Tolong Siki script

Ian James
© February 2017

script name

This attractive alphabetic script was published by Narayan Oraon in 1999 for use in spelling Kurukh, a North Dravidian language spoken by people in the Jharkhand and Bihar states of India. It is unusually regular in structure, and has little in common with the better-known Brahmi-style Indian scripts. Some of the information here comes from Anshuman Pandey’s Unicode proposal (for block U+11c00).


The basic glyph shapes are relatively few in number, and feature similarities via rotation and reflection. Aspirated plosives are regularly formed with the addition of a circle to the unaspirated form. There are diacritics (dot below, bar below) to make consonants for other languages. There is some doubt about the value of N WITH TILDE BELOW, sometimes labeled NNY. It may be a creaky or murmured [n].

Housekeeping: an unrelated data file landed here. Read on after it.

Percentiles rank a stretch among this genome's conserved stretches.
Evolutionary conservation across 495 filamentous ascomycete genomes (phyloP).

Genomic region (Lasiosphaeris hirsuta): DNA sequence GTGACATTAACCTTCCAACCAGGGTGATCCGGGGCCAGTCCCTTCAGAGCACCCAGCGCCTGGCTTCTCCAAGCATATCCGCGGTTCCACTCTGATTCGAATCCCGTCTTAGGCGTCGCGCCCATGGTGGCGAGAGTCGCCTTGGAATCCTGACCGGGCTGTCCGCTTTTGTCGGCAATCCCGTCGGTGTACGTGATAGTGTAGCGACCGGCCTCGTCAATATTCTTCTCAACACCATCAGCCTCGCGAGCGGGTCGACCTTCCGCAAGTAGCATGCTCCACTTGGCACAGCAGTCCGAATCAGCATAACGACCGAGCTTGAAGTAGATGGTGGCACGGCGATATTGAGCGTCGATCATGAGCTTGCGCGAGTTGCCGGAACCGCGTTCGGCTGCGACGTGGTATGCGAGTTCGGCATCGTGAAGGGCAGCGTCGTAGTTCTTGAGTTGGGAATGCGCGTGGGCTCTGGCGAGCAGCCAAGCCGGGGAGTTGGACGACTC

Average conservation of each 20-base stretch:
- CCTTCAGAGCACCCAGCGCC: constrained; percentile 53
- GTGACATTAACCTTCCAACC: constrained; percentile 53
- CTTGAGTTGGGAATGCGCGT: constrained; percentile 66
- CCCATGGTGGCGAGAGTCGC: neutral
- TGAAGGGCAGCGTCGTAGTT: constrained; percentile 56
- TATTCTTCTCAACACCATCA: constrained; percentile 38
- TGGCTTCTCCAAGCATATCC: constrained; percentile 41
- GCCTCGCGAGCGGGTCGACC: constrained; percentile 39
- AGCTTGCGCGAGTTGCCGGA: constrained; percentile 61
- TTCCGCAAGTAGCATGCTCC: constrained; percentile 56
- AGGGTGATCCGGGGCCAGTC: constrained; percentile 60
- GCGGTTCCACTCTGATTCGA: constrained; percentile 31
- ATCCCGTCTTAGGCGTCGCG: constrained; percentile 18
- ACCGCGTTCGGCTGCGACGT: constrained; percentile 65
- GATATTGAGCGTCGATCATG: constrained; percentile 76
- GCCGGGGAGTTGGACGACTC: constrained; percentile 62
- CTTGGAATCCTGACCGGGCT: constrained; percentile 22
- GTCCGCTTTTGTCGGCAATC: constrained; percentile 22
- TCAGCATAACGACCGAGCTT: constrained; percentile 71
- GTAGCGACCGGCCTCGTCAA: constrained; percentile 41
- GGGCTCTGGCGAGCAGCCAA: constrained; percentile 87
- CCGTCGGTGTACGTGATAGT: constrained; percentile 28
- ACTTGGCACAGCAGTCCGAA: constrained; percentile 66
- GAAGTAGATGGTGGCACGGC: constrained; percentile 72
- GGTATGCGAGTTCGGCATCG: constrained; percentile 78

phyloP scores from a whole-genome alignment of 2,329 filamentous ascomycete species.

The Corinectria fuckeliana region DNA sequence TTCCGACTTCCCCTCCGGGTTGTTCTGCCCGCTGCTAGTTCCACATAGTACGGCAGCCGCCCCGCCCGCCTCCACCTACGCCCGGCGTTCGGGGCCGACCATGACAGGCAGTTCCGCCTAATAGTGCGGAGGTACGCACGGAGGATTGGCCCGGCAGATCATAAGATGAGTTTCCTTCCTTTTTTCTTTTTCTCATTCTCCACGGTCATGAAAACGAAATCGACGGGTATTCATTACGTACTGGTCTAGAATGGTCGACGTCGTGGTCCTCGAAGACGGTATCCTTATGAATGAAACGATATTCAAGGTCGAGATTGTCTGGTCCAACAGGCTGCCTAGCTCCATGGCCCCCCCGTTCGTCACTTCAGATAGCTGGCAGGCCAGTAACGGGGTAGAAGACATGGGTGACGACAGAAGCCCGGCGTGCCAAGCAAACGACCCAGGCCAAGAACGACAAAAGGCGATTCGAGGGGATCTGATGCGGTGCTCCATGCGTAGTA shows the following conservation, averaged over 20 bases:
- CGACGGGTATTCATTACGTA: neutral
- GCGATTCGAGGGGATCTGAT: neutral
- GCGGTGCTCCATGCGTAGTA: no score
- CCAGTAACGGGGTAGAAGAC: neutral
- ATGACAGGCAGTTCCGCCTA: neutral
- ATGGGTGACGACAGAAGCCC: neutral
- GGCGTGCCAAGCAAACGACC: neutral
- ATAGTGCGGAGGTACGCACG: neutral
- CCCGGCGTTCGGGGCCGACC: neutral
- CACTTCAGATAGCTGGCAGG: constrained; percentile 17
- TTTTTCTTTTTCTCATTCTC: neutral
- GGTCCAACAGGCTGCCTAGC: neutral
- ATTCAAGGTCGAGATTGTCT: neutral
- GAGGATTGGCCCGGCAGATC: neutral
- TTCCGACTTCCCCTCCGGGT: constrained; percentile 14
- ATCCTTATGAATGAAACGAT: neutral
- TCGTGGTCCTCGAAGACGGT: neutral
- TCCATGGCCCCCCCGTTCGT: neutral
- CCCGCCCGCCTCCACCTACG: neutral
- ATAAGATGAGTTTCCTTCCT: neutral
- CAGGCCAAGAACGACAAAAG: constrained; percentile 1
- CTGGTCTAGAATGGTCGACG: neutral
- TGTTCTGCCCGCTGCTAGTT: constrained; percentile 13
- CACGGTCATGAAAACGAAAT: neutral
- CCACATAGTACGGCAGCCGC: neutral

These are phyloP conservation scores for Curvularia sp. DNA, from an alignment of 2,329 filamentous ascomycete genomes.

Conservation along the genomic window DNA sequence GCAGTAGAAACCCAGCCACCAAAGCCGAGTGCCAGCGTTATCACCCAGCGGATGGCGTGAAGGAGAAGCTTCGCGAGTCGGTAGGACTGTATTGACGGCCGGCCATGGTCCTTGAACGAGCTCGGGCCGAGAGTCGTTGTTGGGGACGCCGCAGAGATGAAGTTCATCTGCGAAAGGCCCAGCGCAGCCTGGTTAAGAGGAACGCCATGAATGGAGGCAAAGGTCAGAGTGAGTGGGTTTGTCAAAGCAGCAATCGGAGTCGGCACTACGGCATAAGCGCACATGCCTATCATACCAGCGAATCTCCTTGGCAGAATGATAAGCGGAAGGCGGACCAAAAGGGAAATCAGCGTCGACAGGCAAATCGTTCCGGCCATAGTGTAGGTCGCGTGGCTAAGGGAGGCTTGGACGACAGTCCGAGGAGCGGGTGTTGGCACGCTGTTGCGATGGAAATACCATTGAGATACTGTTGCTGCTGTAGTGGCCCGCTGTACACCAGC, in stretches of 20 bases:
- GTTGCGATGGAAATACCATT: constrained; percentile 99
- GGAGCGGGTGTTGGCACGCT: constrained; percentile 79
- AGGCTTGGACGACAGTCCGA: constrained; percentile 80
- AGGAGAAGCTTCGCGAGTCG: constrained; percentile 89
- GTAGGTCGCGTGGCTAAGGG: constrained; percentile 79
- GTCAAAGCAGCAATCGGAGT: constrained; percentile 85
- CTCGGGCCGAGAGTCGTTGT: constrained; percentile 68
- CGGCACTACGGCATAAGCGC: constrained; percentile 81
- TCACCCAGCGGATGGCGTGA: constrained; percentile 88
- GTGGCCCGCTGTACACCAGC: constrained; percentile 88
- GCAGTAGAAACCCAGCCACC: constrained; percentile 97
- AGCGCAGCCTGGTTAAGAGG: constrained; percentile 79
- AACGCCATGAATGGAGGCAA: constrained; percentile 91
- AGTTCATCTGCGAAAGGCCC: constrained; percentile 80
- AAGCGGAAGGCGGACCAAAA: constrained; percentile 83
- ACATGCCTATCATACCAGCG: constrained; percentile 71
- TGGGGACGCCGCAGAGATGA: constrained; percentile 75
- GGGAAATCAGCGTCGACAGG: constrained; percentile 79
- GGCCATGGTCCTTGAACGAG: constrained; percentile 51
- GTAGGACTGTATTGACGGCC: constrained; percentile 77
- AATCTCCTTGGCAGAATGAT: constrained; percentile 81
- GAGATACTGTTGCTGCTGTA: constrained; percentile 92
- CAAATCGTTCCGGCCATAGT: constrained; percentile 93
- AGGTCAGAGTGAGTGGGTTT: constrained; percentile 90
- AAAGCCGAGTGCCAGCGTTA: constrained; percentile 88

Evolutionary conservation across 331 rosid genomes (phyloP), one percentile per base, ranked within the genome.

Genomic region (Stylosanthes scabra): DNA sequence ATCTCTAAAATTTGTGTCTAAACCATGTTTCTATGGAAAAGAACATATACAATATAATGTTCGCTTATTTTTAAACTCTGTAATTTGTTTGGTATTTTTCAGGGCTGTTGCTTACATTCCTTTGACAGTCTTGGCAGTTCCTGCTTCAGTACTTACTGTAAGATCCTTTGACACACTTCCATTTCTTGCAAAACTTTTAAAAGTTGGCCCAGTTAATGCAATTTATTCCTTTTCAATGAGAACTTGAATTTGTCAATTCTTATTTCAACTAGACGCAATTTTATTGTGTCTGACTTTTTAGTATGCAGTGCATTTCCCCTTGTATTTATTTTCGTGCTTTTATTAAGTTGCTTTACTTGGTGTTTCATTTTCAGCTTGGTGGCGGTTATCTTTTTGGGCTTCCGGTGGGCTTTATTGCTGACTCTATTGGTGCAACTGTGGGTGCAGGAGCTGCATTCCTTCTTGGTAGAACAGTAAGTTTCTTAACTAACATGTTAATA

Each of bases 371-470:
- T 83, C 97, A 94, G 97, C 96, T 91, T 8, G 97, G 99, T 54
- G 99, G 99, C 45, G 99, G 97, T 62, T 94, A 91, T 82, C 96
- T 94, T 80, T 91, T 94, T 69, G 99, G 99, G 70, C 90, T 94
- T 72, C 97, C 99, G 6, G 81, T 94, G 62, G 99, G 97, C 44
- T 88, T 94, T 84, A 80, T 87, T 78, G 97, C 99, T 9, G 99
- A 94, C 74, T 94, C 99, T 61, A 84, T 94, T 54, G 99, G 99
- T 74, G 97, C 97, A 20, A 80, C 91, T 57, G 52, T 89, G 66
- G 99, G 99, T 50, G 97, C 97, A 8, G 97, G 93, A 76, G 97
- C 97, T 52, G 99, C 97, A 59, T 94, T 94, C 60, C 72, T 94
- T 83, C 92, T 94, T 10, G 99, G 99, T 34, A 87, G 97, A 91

The vowel glyphs are slimmer than the consonantal ones, which difference makes for comfortable reading. There are modifier marks for nasalization (dot above) and length (double dots after). The vowel index is used to join a vowel-initial morpheme to the end of a word. There is a diacritic bar above to make vowels for other languages.


The numerals feature a few simple shapes transformed by rotation and reflection.


This shows the Tolong Siki alphabet in use, with a transcription in the Devanagari script below.


This page © Ian James – last modified Feb.22,2017